In FIG. 7, on the other hand, the device is being worn and there is a resulting outward tension on the switch blocks 700. The switch blocks are attached to the brace, and when the brace is placed on a limb, the switch blocks are pulled apart, as indicated by the position of the switch blocks 700 in comparison to FIG. 6, and also as indicated by the tension arrows going in an outward direction away from switch blocks 700. Because the switch blocks 700 have been pulled apart, the switch 702 no longer has any pressure against it, thus enabling the device, as indicated by 706. The springs 704 are now stretched, also. The device detects that the switch is open, and in response to the open switch begins counting. Again, these action must occur simultaneously for both sets of spring and switch assemblies.
While the device is shown as detecting what is essentially a condition of tension on switch blocks 300, it is also contemplated that the condition detected could be compression. That is, the device is placed on the body in such a manner that a compression is created on the device, thus activating the counting and processing apparatus on the device.
FIG. 8 shows a similar brace to the one demonstrated in the Figures above, except that the spring/switch combination is replaced by a compression detection device. FIG. 8 is cross-section view looking down at the compression detection device. Switch blocks 802 are still attached to brace 806 as before, but in this instance switch 800 is activated by element 804 by compression on 804 resulting from placement of the device on the anatomy.
While the above description and associated drawings have been primarily directed to an anatomical joint exercise compliance apparatus, it is contemplated that the principles demonstrated herein could be applied as well to other compliance devices. The combination of placement detection and enabling circuitry could be applied to virtually any exercise equipment which is attached in some manner to the human anatomy.
|Cited Patent||Filing date||Publication date||Applicant||Title|
|US4536755 *||Mar 7, 1983||Aug 20, 1985||Rigi Systems, Inc.||Apparatus for detecting unauthorized egress by patient from position of confinement|
|US4665899 *||Oct 28, 1985||May 19, 1987||Joint Mobilizer Systems Corp.||Apparatus for articulating the knee and hip joints|
|US4801138 *||Dec 1, 1987||Jan 31, 1989||Soma Dynamics Corporation||Wearable apparatus for exercising body joints|
|US4943053 *||Dec 22, 1988||Jul 24, 1990||Smith Stephen H||Post-operative knee rehabilitative dynamometer|
|US5078152 *||Dec 25, 1988||Jan 7, 1992||Loredan Biomedical, Inc.||Method for diagnosis and/or training of proprioceptor feedback capabilities in a muscle and joint system of a human patient|
|US5128655 *||Jan 9, 1991||Jul 7, 1992||Shore Edward E||Flexion monitoring device|
|US5394888 *||Dec 17, 1992||Mar 7, 1995||Stone; Kevin R.||Arthrometer with gravity switches and adjustable limit signaling|
|WO1991012786A1 *||Feb 21, 1991||Sep 5, 1991||Stark John G||Orthopedic restraining device and method of use|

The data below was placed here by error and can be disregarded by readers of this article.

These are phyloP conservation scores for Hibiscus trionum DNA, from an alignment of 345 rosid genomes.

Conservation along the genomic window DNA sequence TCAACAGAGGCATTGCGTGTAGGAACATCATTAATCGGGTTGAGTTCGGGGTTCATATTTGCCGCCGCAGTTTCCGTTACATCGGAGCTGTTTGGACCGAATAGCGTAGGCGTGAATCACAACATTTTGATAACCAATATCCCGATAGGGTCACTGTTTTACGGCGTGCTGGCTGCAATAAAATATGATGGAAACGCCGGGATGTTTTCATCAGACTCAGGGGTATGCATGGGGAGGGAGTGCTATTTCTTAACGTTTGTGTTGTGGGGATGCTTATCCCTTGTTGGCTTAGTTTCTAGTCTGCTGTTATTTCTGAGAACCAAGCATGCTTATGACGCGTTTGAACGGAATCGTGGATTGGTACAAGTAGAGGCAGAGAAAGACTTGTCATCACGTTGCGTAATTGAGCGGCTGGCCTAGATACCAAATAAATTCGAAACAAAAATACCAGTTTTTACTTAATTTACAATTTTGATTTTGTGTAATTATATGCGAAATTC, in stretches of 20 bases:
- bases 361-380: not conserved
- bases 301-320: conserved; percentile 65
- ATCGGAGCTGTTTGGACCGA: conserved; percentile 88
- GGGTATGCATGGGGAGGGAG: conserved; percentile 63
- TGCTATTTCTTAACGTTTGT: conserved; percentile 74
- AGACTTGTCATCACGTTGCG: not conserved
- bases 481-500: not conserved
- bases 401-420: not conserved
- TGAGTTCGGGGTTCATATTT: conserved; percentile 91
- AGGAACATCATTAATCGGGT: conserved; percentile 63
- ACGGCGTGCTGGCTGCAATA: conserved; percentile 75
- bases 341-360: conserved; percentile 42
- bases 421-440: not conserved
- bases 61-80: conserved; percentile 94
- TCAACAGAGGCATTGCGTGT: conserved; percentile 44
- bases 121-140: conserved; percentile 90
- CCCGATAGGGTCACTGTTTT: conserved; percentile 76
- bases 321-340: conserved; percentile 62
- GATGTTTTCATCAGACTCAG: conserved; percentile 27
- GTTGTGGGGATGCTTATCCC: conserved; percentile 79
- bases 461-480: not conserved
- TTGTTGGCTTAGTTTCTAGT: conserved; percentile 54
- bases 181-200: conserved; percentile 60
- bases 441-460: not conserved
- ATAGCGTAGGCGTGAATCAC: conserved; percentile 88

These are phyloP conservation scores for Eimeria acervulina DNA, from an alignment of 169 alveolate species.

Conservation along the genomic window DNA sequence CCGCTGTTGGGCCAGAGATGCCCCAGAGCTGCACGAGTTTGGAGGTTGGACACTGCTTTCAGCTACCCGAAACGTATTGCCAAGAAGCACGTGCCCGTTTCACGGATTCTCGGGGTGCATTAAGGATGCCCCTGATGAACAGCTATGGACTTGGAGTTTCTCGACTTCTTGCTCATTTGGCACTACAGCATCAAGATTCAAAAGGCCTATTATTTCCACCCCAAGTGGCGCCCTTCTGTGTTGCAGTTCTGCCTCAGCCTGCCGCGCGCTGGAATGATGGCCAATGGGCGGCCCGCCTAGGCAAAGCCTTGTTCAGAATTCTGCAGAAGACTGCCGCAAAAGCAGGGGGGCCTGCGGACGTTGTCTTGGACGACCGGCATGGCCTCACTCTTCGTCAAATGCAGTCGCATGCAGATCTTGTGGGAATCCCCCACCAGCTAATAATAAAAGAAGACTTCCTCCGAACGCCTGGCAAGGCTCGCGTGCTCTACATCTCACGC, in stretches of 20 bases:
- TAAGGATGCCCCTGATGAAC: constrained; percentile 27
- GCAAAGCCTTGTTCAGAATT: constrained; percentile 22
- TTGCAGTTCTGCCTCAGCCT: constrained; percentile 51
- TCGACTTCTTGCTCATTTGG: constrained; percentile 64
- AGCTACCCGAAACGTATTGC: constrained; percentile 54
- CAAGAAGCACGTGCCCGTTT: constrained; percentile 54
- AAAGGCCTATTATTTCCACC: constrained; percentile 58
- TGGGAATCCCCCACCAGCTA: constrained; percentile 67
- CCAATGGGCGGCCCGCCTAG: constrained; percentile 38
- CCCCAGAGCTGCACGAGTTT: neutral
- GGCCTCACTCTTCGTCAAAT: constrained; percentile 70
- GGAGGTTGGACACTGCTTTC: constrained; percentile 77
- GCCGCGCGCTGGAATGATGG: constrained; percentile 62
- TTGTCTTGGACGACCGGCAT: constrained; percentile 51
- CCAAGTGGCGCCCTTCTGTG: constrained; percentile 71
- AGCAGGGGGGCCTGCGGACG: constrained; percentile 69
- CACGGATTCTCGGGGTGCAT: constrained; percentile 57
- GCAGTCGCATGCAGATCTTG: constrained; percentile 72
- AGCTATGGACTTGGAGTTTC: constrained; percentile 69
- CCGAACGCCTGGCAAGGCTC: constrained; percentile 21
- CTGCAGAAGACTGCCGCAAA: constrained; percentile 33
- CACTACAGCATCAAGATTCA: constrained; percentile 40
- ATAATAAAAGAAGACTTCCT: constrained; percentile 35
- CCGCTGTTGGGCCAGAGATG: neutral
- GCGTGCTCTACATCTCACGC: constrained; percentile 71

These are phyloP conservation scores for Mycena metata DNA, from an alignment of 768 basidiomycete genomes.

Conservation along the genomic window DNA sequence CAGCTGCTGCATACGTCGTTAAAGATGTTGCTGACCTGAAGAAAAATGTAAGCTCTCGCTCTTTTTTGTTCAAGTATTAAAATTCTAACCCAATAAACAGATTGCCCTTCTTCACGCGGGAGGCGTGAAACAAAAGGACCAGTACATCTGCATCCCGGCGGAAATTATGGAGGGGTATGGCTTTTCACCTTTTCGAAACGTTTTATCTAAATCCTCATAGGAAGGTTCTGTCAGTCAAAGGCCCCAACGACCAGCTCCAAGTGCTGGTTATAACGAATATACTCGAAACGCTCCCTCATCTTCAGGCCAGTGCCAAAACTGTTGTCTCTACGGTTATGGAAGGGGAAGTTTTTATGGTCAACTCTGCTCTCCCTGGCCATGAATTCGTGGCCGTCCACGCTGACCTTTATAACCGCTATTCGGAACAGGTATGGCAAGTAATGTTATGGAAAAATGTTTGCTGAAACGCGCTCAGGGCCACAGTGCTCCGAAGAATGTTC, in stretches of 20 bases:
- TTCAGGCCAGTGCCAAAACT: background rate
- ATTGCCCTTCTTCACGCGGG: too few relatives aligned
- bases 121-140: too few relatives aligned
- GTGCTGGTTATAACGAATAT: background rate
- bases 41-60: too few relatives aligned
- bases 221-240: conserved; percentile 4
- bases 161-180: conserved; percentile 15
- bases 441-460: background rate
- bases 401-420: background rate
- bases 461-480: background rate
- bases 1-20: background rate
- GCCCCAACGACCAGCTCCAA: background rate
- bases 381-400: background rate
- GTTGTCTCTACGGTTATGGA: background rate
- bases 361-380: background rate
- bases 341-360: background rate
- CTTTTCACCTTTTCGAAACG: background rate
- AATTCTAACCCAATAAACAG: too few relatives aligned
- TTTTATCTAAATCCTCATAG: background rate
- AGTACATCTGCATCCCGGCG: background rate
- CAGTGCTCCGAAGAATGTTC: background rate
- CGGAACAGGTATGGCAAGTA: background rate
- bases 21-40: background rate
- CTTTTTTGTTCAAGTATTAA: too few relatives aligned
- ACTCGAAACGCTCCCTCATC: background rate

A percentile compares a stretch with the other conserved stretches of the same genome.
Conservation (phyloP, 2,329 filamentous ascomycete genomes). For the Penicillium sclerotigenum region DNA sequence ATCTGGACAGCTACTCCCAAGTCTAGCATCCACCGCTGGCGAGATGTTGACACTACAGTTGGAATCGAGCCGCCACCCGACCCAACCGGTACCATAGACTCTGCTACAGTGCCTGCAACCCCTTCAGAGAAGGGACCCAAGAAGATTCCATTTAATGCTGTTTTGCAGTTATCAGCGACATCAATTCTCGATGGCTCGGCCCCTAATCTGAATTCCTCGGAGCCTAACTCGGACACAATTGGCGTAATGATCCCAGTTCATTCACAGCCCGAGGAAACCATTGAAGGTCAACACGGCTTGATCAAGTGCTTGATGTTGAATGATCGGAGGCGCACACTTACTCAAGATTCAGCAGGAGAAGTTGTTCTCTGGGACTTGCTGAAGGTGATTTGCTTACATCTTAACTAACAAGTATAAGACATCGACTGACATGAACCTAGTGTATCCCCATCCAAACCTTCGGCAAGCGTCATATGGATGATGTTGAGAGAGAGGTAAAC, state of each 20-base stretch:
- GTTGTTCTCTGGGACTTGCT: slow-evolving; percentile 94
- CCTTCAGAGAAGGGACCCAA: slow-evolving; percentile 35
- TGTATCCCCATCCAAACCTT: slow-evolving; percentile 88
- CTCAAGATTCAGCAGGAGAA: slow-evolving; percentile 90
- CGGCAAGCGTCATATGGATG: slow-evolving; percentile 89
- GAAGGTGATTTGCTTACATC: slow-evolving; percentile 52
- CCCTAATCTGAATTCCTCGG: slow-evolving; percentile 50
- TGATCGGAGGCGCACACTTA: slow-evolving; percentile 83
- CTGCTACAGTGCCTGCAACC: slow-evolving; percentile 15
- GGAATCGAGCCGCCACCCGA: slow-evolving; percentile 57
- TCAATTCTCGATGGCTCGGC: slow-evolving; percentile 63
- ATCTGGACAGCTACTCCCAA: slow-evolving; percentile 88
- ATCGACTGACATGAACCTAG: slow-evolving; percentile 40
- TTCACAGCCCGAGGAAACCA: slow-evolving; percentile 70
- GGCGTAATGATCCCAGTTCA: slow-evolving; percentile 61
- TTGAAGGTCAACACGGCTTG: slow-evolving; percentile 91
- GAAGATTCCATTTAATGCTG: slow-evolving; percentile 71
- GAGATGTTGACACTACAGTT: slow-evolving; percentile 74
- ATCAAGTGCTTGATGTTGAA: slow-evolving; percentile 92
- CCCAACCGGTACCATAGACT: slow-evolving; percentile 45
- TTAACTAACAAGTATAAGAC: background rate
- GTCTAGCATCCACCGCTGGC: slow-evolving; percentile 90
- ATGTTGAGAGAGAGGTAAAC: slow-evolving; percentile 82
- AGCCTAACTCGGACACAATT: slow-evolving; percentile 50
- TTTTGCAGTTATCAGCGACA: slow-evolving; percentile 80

|Citing Patent||Filing date||Publication date||Applicant||Title|
|US6106444 *||Sep 4, 1998||Aug 22, 2000||Maingart; Marilyn||Exercise device|
|US6611783||Jan 5, 2001||Aug 26, 2003||Nocwatch, Inc.||Attitude indicator and activity monitoring device|
|US6616579||Jun 8, 2000||Sep 9, 2003||Sensorpad Systems, Inc.||Apparatus for isometric exercise|
|US6796925||Feb 20, 2002||Sep 28, 2004||Martha Z. Martinez||Exercise repetitious motion counter|
|US6890285 *||Oct 1, 2002||May 10, 2005||Tariq Rahman||Brace compliance monitor|
|US7182738||Apr 23, 2003||Feb 27, 2007||Marctec, Llc||Patient monitoring apparatus and method for orthosis and other devices|
|US7632216||Dec 15, 2009||The Nemours Foundation||Brace compliance monitor|
|US7955285||Jun 7, 2011||Bonutti Research Inc.||Shoulder orthosis|
|US7981067||Jul 19, 2011||Bonutti Research Inc.||Range of motion device|
|US8012108||Sep 6, 2011||Bonutti Research, Inc.||Range of motion system and method|
|US8038637||Oct 18, 2011||Bonutti Research, Inc.||Finger orthosis|
|US8062241||Oct 12, 2005||Nov 22, 2011||Bonutti Research Inc||Myofascial strap|
|US8066656||Nov 29, 2011||Bonutti Research, Inc.||Range of motion device|
|US8251934||Aug 28, 2012||Bonutti Research, Inc.||Orthosis and method for cervical mobilization|
|US8273043||Sep 25, 2012||Bonutti Research, Inc.||Orthosis apparatus and method of using an orthosis apparatus|
|US8771149||Mar 8, 2006||Jul 8, 2014||The Nemours Foundation||Compliance monitor and method for a medical device|
|US8784343||Jul 29, 2011||Jul 22, 2014||Bonutti Research, Inc.||Range of motion system|
|US8905950||Feb 24, 2009||Dec 9, 2014||Bonutti Research, Inc.||Shoulder ROM orthosis|
|US8920346||Feb 5, 2008||Dec 30, 2014||Bonutti Research Inc.||Knee orthosis|
|US8956228||Feb 10, 2005||Feb 17, 2015||Nike, Inc.||Game pod|
|US9162142||Nov 25, 2009||Oct 20, 2015||Nike, Inc.||Sigils for use with apparel|
|US9314392||Feb 4, 2015||Apr 19, 2016||Bonutti Research, Inc.||Range of motion device|
|US9320669||Jun 23, 2014||Apr 26, 2016||Bonutti Research, Inc.||Range of motion system|
|US9402759||Mar 15, 2013||Aug 2, 2016||Bonutti Research, Inc.||Cervical traction systems and method|
|US20030078528 *||Oct 1, 2002||Apr 24, 2003||Tariq Rahman||Brace compliance monitor|
|US20040215111 *||Apr 23, 2003||Oct 28, 2004||Bonutti Peter M.||Patient monitoring apparatus and method for orthosis and other devices|
|US20050227811 *||Feb 10, 2005||Oct 13, 2005||Nike, Inc.||Game pod|
|US20060166157 *||Mar 8, 2006||Jul 27, 2006||Tariq Rahman||Compliance monitor and method for a medical device|
|US20070149359 *||Dec 13, 2006||Jun 28, 2007||Tarig Rahman||Brace compliance monitor|
|US20100225918 *||Sep 9, 2010||Mesosystems Technology, Inc.||Portable diesel particulate monitor|
|U.S. Classification||482/8, 601/23, 482/909, 601/34, 601/33|
|Cooperative Classification||Y10S482/909, A63B2220/17, A63B24/00|
|Nov 28, 2000||REMI||Maintenance fee reminder mailed|
|May 6, 2001||LAPS||Lapse for failure to pay maintenance fees|
|Jul 10, 2001||FP||Expired due to failure to pay maintenance fee|
Effective date: 20010506